Photo: Mary Eleanor Van Mater painted by Harvey Jenkins in Keyport, NJ, 1849
FREEHOLD, NJ – The Beautiful Childhood Portraits from the Permanent Collection exhibition, has been expanded for the second time since it first opened at the Monmouth County Historical Association Museum, Curator Joseph Hammond announced this week.
The exhibition features not only portraits of the children of local families from the 19th century but also several selections of children’s furniture, also from the Museum collection, including high chairs, sleighs, and rocking chairs designed specifically for children.
Hammond announced last week that a number of paintings by Micah Williams and Harvey Jenkins of young children have also been added and the exhibition has been expanded to now include the Hartshorne Room, second floor Main Foyer, as well as the walls at the stair landing leading from the entrance foyer.
“The Museum owns 26 works by Micah Williams,” Hammond said, “by far the largest institutional collection, although there could be one private collector with more. I believe all but two in our collection are gifts. A pastel portrait of Williams’s wife and an oil on board portrait of Williams himself we purchased from descendants.” All 14 of the art works by Jenkins that are owned by the Association have been gifts, Hammond continued, who also believes there is no other museum with any of Jenkins art.
Two of Jenkins large works of art which are on display at the staircase landing in the current exhibition, the curator continued. They and three other Jenkins’ work have been conserved through a 2013 grant from the New Jersey Historical Commission. Another grant the association received from the Commission this year will be used to conserve more of his work. Previous grants from the State Historical Commission were also used to support the conservation of our Micah Williams’ portraits.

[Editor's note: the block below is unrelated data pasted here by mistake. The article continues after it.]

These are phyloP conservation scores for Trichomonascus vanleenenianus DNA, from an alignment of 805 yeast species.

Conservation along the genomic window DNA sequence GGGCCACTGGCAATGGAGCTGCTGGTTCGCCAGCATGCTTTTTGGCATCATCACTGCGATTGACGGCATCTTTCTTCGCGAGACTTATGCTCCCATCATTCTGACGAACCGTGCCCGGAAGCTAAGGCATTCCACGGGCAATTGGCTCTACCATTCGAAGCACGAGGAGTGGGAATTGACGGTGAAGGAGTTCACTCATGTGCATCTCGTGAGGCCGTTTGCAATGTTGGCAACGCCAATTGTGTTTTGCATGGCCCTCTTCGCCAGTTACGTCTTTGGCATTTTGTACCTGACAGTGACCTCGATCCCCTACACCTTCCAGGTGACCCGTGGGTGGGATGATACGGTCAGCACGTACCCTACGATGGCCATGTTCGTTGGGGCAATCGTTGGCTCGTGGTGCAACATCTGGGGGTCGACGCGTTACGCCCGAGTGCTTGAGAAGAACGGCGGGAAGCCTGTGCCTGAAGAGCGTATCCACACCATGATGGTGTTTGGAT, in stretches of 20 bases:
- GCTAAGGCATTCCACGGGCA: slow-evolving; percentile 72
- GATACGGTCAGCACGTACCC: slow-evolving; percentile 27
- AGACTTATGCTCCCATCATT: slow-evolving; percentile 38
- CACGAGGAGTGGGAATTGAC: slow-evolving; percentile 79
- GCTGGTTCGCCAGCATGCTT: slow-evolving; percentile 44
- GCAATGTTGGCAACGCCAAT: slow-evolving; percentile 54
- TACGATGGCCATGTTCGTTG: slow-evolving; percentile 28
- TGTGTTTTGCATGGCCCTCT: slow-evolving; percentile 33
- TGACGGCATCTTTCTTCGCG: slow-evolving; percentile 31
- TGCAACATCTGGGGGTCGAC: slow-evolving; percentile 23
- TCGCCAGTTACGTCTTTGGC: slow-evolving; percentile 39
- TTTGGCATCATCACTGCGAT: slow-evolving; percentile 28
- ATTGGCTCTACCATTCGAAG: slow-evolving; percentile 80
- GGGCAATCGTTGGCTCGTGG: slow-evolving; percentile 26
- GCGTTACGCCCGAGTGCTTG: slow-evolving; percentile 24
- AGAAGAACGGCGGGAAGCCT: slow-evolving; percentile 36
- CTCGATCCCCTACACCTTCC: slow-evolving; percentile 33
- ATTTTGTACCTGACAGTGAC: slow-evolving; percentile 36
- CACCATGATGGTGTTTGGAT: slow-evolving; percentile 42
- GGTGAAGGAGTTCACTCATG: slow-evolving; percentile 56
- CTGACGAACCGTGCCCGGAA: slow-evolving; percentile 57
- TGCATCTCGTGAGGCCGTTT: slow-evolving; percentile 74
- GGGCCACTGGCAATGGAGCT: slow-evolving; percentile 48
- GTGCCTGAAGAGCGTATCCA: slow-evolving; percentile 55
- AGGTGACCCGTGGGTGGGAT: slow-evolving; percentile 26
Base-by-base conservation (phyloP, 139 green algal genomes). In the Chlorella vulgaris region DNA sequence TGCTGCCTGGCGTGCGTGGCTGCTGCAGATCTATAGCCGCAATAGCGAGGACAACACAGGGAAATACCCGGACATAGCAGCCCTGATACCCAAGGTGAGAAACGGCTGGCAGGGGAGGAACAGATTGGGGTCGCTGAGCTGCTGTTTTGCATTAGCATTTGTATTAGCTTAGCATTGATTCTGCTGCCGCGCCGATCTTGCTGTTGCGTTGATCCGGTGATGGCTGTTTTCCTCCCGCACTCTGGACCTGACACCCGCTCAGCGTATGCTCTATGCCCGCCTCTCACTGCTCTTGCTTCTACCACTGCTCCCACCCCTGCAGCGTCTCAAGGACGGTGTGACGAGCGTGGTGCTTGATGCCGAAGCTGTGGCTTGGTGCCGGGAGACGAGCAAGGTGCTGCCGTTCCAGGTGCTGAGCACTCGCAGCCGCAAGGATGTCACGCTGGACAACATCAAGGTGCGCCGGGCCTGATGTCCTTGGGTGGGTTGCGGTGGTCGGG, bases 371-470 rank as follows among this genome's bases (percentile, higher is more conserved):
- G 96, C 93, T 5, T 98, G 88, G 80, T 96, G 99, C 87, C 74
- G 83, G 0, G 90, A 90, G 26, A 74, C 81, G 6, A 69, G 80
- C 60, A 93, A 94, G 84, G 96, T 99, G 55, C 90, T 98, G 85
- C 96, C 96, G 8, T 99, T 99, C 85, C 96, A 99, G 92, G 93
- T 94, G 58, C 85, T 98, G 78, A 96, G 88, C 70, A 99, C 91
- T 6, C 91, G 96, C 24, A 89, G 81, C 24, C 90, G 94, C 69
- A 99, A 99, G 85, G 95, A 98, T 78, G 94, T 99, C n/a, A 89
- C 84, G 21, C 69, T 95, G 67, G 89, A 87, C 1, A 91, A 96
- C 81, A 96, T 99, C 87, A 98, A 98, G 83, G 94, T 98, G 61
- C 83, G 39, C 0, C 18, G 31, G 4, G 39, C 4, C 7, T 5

The exhibition also includes portraits of both Williams and Jenkins along with their art, and will be on display at the Headquarters through the end of the year.
Probably the rarest piece in the exhibition is the pre-Civil War miniature dated 1858 of a young African American girl, unusual because it was rare for Free African Americans to be painted while slavery was practiced in New Jersey. The girl is depicted in a ruffled and puffed white day cap, a black dress with a white collar and holding a book in her hands, an indication she could read. The pen, ink and water color over graphite on paper was a gift of Ellen Noonan Adams in 2006, and was acquired in the 1970s by her mother, Mary Hartshorne Noonan, through her African-American housekeeper.
Monmouth County Historical Association is a private non-profit organization that has been working to preserve history and provide educational opportunities since its founding in 1898. The Historical Association’s Museum and Library is located at 70 Court Street in Freehold. Museum hours are: Tuesdays – Saturdays 10 a.m. to 4 p.m. The Library is open Wednesdays through Saturdays. The Historic House museums are open Fridays, Saturdays and Sundays, from May 1 through September 30, 1 p.m. to 4 p.m. For further information about the Association, please call (732) 462-1466 or visit the web site at www.monmouthhistory.org
Monmouth County Historical Association received an operating support grant from the New Jersey Historical Commission, a division of the Department of State.